Year Round Feed and Fodder Availability in Smallholder Dairy Farms Across High and Low Altitude Areas in Eastern Africa
Patrick Ongadi Mudavadi1, Ben Lukuyu2, Emmanuel Abaraham Mpolya3, Minn Wang4, Mizeck Chagunda5, Derseh Malkamu6, Adie Aberra6, Endalkachew Woldemeskel6
1Nelson Mandela African Institution of Science and Technology, Sustainable Agriculture, Biodiversity and Ecosystems Management, Tanzania
An understanding of seasonal variation in availability of feeds and fodder resources is important in future planning and development of appropriate technologies to ensure resilience of smallholder dairy systems to seasonality driven milk fluctuations. It is against this context that this study was carried out to: 1) evaluate the current pattern of seasonal variation in feed and fodder availability in smallholder dairy farms across high and low altitude areas of Kenya and Tanzania in Eastern Africa; and 2) assess seasonal variation in year-round feeds and fodder based feeding strategies in smallholder dairy farms across the high and low altitude areas of Kenya and Tanzania in Eastern Africa. Data was collected from a purposive representative sample of 400 smallholder dairy farmers using the Feed Assessment Tool (FEAST) through cross sectional survey and observational study from 2016-2018 to capture the season's effect (wet and dry). Data was analyzed using the general linear model procedure of SPSS version 21.0 and FEAST Version 2.21. Results showed that location (country), agro-ecological zone and season were significant (p≤0.05) on rainfall variability throughout the year. Further, country, agro-ecology, seasons, production systems and their interaction were significant (p≤0.05) on year-round availability and utilization of concentrate feeds, green and dry crop residues, improved fodder, natural grass and legume forage. Rainfall variability was crucial in determining year-round variation in availability and utilization of feeds and fodder. Correlation between the feeds and fodder resources revealed highly significant (p≤0.001) positive relationships across the two countries, pointing further to the dynamics of seasonality change effects. In conclusion, different seasonality driven site/region/country specific year-round feeding/supplementation strategies could be applied depending upon the type, availability of feeds and fodder to overcome seasonal milk fluctuations in smallholder dairy farms in Eastern Africa.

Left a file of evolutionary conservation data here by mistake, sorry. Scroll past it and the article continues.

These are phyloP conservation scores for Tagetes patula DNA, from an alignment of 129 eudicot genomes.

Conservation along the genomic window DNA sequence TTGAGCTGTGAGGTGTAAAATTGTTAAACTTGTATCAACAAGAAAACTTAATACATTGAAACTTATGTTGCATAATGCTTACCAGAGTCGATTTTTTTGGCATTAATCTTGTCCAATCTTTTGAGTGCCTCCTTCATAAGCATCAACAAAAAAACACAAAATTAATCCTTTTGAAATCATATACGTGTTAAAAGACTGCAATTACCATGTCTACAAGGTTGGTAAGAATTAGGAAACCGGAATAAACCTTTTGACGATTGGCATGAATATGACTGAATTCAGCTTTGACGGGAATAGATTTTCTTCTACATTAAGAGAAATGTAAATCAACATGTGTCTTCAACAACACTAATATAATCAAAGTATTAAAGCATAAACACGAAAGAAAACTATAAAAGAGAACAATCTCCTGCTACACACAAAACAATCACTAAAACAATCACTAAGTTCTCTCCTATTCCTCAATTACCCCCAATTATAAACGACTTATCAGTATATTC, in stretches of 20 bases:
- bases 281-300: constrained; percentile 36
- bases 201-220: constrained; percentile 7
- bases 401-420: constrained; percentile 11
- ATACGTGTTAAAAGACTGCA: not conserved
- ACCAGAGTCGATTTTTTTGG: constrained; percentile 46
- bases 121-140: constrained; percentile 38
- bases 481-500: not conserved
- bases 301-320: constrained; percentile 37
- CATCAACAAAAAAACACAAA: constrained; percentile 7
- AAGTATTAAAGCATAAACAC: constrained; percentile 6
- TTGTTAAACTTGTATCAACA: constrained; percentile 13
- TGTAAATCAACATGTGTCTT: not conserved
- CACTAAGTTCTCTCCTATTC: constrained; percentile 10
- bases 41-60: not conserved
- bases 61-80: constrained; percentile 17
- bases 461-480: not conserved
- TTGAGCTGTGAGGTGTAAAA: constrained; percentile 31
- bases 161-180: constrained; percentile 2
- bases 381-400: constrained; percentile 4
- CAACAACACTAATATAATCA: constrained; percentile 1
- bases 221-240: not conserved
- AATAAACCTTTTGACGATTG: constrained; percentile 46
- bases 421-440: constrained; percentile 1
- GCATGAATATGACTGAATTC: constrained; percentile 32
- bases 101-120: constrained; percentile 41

Keywords: Agro-ecology, feeds and fodder, seasonal variation, utilisation, year-round
Contact Address: Patrick Ongadi Mudavadi, Nelson Mandela African Institution of Science and Technology, Sustainable Agriculture, Biodiversity and Ecosystems Management, P.O. Box 447 Arusha Tanzania, 0206 Arusha, Tanzania, e-mail: pmudavadigmail.com